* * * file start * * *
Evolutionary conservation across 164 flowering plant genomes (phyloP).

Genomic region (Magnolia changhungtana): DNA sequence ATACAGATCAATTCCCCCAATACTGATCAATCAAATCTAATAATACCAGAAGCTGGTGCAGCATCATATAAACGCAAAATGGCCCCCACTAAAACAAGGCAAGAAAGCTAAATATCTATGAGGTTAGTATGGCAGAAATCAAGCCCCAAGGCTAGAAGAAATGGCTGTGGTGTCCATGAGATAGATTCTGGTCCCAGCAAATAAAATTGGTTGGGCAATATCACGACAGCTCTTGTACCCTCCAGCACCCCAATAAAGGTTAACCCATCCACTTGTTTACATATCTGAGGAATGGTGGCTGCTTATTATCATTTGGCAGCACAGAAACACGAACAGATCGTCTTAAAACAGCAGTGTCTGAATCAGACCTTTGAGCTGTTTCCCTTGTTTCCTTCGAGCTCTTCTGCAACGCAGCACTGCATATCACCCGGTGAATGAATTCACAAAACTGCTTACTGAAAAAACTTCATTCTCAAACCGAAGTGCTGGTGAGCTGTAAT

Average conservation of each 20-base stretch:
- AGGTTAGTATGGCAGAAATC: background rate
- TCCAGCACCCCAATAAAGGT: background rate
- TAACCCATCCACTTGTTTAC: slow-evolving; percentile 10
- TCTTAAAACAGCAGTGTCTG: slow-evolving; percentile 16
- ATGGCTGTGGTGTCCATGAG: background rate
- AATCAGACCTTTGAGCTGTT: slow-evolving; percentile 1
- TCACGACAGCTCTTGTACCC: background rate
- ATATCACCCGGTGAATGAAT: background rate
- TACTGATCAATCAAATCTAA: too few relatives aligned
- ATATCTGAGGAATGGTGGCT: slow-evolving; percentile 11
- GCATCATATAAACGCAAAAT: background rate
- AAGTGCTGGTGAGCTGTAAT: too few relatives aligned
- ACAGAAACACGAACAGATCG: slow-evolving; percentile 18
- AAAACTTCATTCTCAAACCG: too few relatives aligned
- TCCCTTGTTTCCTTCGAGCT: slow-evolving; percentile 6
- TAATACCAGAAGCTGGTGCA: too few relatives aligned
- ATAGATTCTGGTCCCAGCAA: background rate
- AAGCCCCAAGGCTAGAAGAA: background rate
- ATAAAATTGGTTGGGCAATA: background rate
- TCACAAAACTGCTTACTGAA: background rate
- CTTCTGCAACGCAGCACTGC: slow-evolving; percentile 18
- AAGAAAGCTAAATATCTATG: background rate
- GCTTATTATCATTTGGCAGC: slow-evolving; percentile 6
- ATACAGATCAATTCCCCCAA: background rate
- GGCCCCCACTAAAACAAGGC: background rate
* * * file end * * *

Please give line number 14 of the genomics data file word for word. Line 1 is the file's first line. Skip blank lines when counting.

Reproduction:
- GCATCATATAAACGCAAAAT: background rate